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Fall 2016 Applicant wants advice on how to become a good canidate for admission in the next year.


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Hello. Im graduating in Spring from my UG program and would like to start grad school a little over a year later. Can you advise me on how to optimize this "free year"?

Presently, 3.1 last 60 units gpa with 3.8 gpa in my major (history). I have two minors, international relations and asian studies. I have not published, instead I pursued public history endevors. Like volunteering at a major museum's asian art section fot ~9 months plus my capstone for uni was producing an exhibition at the local historical society. I was cited as assistant curator and researcher for that. I also am trilingual, english+japanese+spanish.

I have to take the GRE and do well in that because of my low gpa. I also am taking the JLPT and should be at N2 level by fall 2016. XP wise, it is trying to find work at museums, historical societies, and libraries.

Should I take a graduate level class as well? Anything else? I listed the programs Id like to grt into below.

San Francisco State

-Museum Studies, MA

-World History, MA

University of San Francisco

-Asia-Pacific Studies, MA

San Francisco Art Insitute

-Museum studies, MA

San José State

-Library Science, MS

Sacremento State

Public History, MA

UCLA (hah, but might as well try)

-Library Science, MA(S?)

U Washington

-Library Science, MA(S)

-Museum Studies, MA

-History, MA

U British Columbia

-History, MA

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I could be off base, as I have not so much as dipped my big toe into history or any such social science (Is it social science?).


Grad schools like research, I mean, that is their purpose really. If you want to beef up your application, I would suggest trying to find an opportunity to put in some real research. I'm not really sure what that would entail for history and such, but I'm sure you will know where to look.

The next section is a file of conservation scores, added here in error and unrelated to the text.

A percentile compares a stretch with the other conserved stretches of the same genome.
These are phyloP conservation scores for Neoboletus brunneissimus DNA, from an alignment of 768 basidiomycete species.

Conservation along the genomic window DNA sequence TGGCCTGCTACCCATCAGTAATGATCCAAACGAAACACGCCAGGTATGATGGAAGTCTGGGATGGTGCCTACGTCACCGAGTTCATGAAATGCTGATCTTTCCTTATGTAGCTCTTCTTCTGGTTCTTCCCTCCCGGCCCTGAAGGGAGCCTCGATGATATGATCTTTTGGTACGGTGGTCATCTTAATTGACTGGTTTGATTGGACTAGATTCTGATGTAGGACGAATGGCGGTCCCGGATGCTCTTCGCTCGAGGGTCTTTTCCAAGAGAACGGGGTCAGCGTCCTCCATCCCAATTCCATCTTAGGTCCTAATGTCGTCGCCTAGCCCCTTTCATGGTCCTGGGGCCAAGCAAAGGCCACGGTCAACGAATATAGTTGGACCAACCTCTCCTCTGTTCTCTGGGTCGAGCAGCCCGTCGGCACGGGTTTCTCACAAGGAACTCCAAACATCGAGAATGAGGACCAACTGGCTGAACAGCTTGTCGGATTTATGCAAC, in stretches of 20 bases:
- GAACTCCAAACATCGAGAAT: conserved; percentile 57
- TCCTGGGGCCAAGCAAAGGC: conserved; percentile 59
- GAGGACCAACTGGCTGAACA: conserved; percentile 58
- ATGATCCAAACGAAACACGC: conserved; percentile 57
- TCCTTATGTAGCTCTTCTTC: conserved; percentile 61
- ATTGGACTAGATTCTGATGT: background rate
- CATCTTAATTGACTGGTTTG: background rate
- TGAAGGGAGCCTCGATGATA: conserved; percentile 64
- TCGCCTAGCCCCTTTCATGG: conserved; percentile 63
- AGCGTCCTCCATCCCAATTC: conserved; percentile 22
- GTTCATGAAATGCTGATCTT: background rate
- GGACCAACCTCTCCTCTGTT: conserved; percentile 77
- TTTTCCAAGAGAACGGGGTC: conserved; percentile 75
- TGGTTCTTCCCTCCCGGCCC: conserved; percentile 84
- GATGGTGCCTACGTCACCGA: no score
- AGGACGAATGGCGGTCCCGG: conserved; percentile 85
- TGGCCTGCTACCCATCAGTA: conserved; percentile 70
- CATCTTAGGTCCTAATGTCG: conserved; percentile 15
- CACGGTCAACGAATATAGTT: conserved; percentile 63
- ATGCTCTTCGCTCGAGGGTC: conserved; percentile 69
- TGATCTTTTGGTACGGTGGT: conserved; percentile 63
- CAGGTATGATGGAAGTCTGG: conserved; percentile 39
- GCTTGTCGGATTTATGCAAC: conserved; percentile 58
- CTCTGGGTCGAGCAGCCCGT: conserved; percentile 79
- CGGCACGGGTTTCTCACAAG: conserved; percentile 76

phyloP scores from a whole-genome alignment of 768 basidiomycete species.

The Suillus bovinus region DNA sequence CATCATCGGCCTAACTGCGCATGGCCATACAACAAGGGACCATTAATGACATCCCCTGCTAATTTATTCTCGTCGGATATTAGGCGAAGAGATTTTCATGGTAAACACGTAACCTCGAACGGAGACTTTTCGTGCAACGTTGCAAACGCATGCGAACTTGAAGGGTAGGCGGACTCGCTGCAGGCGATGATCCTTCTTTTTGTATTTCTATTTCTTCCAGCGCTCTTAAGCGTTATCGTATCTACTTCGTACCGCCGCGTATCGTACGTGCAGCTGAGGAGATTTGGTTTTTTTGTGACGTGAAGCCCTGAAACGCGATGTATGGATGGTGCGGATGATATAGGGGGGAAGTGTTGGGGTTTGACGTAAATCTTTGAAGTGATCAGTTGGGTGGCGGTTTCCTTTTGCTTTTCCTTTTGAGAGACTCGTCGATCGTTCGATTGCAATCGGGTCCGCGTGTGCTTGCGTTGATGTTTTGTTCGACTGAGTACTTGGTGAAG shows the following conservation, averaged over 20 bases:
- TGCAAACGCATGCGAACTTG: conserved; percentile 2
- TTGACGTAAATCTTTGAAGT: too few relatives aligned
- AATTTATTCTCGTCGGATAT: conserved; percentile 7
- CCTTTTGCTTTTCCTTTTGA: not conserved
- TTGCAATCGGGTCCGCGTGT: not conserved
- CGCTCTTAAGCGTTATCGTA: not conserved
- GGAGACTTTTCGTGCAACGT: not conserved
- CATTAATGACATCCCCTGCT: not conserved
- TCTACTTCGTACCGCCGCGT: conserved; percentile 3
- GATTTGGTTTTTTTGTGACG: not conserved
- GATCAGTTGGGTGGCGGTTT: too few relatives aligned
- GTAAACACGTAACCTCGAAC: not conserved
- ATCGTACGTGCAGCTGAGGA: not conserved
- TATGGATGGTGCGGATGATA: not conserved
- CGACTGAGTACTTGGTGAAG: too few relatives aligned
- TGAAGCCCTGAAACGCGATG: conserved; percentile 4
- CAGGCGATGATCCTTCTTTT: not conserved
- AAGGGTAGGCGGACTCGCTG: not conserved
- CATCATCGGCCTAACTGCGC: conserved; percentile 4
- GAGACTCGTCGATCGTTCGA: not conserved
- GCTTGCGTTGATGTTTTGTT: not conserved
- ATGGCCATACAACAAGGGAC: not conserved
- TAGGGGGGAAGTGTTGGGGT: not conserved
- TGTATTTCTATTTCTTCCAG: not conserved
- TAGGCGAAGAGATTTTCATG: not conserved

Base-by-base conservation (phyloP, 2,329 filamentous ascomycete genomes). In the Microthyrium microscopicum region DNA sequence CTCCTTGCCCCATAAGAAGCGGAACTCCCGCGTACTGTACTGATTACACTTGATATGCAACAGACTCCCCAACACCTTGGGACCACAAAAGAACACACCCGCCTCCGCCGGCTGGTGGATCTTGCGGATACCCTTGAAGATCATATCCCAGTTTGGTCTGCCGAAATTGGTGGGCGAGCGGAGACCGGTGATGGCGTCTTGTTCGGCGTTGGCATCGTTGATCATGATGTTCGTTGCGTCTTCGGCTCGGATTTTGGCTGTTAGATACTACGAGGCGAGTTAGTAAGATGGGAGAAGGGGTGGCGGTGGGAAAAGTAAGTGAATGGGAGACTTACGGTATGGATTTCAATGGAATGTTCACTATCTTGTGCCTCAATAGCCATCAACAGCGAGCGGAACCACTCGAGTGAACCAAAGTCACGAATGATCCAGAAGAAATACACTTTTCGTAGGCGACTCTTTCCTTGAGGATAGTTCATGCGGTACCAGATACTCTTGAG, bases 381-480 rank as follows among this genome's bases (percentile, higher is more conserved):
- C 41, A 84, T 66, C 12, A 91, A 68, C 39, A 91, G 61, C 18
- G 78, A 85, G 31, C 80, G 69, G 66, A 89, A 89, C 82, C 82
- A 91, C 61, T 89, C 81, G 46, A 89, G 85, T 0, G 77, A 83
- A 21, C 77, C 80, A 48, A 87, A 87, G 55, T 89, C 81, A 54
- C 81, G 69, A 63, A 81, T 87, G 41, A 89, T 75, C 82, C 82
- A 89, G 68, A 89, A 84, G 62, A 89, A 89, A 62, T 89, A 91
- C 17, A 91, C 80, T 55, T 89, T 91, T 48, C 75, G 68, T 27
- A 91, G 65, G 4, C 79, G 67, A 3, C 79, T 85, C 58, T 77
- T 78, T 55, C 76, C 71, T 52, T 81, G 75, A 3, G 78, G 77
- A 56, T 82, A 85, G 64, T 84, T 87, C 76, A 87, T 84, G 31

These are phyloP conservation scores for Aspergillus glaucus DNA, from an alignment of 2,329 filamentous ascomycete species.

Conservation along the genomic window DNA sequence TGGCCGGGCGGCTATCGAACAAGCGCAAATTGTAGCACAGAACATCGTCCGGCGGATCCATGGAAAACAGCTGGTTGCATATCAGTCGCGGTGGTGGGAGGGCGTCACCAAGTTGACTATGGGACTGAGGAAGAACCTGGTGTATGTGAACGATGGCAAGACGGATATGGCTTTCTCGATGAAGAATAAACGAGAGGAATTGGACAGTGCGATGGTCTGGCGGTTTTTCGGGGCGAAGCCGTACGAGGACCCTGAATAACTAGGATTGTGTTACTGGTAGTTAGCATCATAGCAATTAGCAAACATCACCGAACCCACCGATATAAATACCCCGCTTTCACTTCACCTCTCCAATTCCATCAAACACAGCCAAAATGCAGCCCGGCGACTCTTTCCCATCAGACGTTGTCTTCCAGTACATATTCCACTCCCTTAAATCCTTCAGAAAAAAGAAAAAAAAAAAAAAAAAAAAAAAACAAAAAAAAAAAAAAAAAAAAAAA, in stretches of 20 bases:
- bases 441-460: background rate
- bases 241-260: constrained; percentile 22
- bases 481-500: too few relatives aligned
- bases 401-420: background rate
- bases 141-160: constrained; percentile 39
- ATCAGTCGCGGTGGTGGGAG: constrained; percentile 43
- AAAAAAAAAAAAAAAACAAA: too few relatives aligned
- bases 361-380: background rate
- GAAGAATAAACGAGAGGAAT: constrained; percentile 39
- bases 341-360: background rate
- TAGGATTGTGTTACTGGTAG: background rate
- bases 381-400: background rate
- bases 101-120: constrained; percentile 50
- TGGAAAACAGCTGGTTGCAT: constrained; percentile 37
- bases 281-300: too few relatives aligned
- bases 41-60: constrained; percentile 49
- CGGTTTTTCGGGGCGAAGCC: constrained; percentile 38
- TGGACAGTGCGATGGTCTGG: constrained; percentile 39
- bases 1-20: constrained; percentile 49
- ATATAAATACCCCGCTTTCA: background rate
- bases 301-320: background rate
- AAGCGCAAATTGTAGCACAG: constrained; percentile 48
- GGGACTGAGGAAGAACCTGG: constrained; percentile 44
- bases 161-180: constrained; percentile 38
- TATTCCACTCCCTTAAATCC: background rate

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If you havent written a senior thesis or primary source based paper as an undergrad, that's the key thing you should work on during your year off. Explore some local archives and dig into the primary sources.

I noticed you're applying to a few Bay Area schools--are you local? The Hoover Institution at Stanford is free and open to the public, you can go to the Bancroft at Berkeley and I'm sure SF State has some good archival material. If you show programs you are self-motivated when it comes to research, that'll go a long way.

Keep in mind your major GPA is more important, and yours is high. Score decently on the GREs and I don't foresee a problem when it comes to the quantitative portions of your applications. The most important thing for you is to write a compelling and focused SOP and primary source based paper, with proper engagement with the historiography.

Good luck!

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Thank you. Hmm, I did not do a final thesis. I did the museum work capstone class instead. I am unsure which papers I have done qualify... I have article reviews, term papers, historiography papers, and so forth. Do you mean a paper with only primary sources, like an analysis and dicussion of X legal document from 1765 or something?

Also, yes I live in San Francisco. I have only done archival research at a local historical society though.

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I mean a paper based on both primary sources and secondary literature--this is if you're trying to study history or (to my knowledge) any area studies programs at the grad level. I can't speak for Museum Studies or Library Science and the like.

So you'd look at primary source documents (like letters, diaries, government docs, film, novels, images, etc...primary sources are legion, if you are unsure what kind of things are primaries you should spend some time googling and talking to professors) and any secondary works relevant to the topic your primary source research is on. Ideally, you'd look at the most important works by historians on the topic to situate your paper within the historiography. You need to know the historiography to make a compelling argument.

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